Christianity wasn’t always wimpy. Nationalism and Christianity used to go together like ham and eggs.
I’ve been reading Peter Ackroyd’s 2012 book, Foundation: The History of England from Its Earliest Beginnings to the Tudors:
* For their part the kings were aware of all the advantages of the Roman faith. Christ was a more powerful support in war than Woden, and the Christian God offered more effective lordship than Thor. One hitherto pagan priest went to the trouble of destroying his own temple to prove the point. The Roman Church preferred the rule of strong kings and unified governments; it made the work of religious control much easier. The priests were the literate members of the kingdom and, at a time when legal documents and title deeds and proclamations of every kind were being published, they became the indispensable administrators of the state. Almost as soon as the first missionaries set foot on Thanet, the kings of the vicinity began to issue laws. ‘If anyone kills a man, he is to pay as ordinary wergild 100 shillings. If hair-pulling occurs, 50 sceattas [silver pennies] are to be paid as compensation.’
The kings were also happy to adopt a quasi-liturgical role as the embodiment of the people in public ritual. This was a way of enhancing authority. It was a way of enforcing respect and ensuring obedience. Kings and saints appear, in England, within the same period. And they are often the same thing. King Edwin and King Aethelbert are known to posterity as St Edwin and St Aethelbert. There were occasional reactions. King Sigeberht of Kent was killed by two of his kinsmen for the tiresome practice of forgiving his enemies.
Yet on the whole Christianity helped to bring unity to a kingdom. To adapt the old Catholic motto, a people who pray together stay together. The encouragement of moral discipline, by the priests, had a material effect upon the social discipline of the country. In the graveyard remains of great ladies in the seventh century, from Kent and Wessex, from Mercia and East Anglia, there is a much greater uniformity of ornament. The various regions of the country were slowly coming together. A single English Church seemed to require a single English nation as its stage. It was the time of the Christian conversion that turned all the people of the country, in the words of Pope Gregory the Great, into ‘Angelcynn, of English race’. Soon after a list was compiled of ‘the Saints of God who rest in Engla lond’. Bede wrote of ‘the Holy Church of the English nation’, implicitly excluding the Welsh and the Picts. England, as we understand it today, was created by the Christian Church.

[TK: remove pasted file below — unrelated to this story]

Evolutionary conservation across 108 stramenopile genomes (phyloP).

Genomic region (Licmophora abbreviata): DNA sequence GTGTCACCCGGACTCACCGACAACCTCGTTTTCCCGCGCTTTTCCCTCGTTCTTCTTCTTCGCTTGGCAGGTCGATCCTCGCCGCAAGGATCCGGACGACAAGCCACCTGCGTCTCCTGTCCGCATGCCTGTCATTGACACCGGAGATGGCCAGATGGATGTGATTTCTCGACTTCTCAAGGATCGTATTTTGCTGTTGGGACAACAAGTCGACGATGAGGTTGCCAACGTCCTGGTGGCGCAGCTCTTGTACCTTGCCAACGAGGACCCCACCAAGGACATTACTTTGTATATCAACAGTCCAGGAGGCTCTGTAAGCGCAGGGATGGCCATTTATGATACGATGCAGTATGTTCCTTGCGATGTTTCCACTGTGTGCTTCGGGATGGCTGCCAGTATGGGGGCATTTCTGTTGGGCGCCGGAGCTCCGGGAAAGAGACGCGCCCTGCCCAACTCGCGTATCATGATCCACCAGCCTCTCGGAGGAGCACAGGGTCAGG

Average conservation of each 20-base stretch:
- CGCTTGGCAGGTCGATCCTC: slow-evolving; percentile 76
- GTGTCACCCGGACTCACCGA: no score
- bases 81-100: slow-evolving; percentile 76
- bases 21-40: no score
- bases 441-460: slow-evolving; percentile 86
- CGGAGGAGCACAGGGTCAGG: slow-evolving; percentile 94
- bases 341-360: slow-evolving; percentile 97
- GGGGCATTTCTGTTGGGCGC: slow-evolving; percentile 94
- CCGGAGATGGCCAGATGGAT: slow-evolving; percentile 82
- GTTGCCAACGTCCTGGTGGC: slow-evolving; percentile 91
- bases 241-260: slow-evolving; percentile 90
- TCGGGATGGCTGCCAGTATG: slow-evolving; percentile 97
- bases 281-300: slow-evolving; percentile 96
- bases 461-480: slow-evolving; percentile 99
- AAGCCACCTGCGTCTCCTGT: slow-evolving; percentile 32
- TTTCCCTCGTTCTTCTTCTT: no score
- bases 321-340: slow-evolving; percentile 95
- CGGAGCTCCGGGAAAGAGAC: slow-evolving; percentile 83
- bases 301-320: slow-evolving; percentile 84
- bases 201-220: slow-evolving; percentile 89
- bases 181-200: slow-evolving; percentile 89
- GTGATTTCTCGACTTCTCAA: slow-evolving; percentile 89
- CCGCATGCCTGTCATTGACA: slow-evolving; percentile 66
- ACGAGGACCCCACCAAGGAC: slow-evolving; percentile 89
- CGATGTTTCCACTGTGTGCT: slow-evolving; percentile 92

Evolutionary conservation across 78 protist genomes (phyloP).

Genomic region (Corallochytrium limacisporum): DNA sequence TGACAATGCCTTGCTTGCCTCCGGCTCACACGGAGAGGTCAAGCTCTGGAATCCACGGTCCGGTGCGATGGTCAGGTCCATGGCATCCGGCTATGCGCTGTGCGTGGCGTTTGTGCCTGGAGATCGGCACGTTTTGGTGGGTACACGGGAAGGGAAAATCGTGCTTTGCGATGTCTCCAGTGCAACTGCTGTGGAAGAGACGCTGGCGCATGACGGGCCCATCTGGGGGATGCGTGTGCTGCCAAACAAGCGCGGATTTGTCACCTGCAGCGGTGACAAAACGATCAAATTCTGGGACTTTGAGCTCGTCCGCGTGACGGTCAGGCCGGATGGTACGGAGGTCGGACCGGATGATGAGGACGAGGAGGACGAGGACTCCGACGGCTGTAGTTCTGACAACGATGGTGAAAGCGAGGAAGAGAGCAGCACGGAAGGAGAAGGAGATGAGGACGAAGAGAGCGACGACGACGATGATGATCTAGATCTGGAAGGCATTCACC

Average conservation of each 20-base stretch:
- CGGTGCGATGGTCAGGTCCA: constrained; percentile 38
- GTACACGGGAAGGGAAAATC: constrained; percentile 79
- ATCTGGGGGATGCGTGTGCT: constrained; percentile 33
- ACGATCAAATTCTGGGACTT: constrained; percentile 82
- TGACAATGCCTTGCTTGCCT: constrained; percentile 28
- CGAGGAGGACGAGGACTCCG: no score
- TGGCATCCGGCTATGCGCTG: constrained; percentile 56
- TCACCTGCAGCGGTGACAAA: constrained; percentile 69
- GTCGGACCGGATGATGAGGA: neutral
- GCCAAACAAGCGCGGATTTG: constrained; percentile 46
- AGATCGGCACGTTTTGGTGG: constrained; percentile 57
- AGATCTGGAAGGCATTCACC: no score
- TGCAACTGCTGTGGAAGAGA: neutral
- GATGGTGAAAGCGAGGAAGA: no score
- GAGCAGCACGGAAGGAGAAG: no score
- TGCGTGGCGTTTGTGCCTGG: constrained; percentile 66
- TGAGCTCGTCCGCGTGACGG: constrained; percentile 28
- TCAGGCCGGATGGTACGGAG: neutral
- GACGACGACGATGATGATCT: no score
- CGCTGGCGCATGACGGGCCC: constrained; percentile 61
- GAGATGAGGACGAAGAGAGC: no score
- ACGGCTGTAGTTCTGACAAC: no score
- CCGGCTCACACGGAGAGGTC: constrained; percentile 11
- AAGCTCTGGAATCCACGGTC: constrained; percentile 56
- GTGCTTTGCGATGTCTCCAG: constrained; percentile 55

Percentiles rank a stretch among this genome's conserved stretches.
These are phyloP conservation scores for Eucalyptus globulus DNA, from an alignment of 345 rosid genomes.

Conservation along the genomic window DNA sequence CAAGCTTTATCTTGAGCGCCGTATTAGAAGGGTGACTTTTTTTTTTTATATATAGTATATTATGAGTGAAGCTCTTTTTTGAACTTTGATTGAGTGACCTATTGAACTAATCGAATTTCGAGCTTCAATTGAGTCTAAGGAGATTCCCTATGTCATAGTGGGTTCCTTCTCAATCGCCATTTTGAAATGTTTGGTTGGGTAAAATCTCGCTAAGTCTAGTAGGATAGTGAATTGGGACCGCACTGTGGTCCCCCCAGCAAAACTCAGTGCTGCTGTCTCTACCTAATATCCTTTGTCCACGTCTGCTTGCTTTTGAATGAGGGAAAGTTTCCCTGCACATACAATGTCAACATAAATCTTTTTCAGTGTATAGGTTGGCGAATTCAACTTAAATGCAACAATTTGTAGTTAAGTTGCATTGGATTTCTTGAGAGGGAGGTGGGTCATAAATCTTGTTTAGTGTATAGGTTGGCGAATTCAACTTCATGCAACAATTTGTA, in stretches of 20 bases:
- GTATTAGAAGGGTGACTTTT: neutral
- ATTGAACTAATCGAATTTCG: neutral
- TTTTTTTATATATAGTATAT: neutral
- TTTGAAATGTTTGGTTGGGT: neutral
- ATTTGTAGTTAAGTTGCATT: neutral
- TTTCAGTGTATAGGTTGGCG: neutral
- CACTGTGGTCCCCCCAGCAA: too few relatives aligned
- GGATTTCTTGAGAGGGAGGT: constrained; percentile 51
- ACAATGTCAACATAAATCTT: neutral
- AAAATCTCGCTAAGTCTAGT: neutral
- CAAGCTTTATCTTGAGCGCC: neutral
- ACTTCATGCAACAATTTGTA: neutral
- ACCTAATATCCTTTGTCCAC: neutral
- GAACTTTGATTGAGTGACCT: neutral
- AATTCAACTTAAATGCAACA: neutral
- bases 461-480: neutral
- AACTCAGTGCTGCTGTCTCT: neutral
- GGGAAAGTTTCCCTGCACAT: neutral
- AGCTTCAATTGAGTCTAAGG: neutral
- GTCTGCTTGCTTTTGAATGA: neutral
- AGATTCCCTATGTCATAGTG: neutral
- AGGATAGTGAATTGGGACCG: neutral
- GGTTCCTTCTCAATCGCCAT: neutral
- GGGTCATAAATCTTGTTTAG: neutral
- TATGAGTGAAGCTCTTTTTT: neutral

So the Church was an essential aspect of government. That is why the boundaries of the dioceses followed the frontiers of the old tribal kingdoms. Worcester followed the same area as the district of the Hwicce, for example, and Hereford of the Magonsaetan. The lines of authority had been passed on. The diocesan synods were like parliaments, where laws were debated and where kinfolk could meet. Bishops were in any case aristocrats, members of the various royal families of the land. When the king called a Church synod in London, secular as well as spiritual lords would attend.
The king’s edicts invariably took an ecclesiastical tone. The archbishops, of York or of Canterbury, drew up the national law codes in consultation with the king. Only after the arrival of the Normans in England was there any formal separation between Church and State. In a similar spirit abbots and bishops were often part of the war-bands of the great magnates; one bishop of Sherborne, Heahmund, was killed in a bloody battle against northern invaders. He may have fulfilled the former role of the pagan high priest guiding companies of warriors.
There existed large organizations known as minsters, communities of priests and monks that, as the word suggests, ministered to their surrounding areas. Between the seventh and ninth centuries many hundreds of such foundations were planted so that every district had its minster. They represent the original expression of Christian England, with all the energy and power of first things. They acted as centres of patronage and learning; they maintained trade and agriculture. They organized the surrounding countryside with their constant demand for food rents. They were essentially royal courts, their abbots and abbesses an integral part of the aristocracy, where Christ was overlord.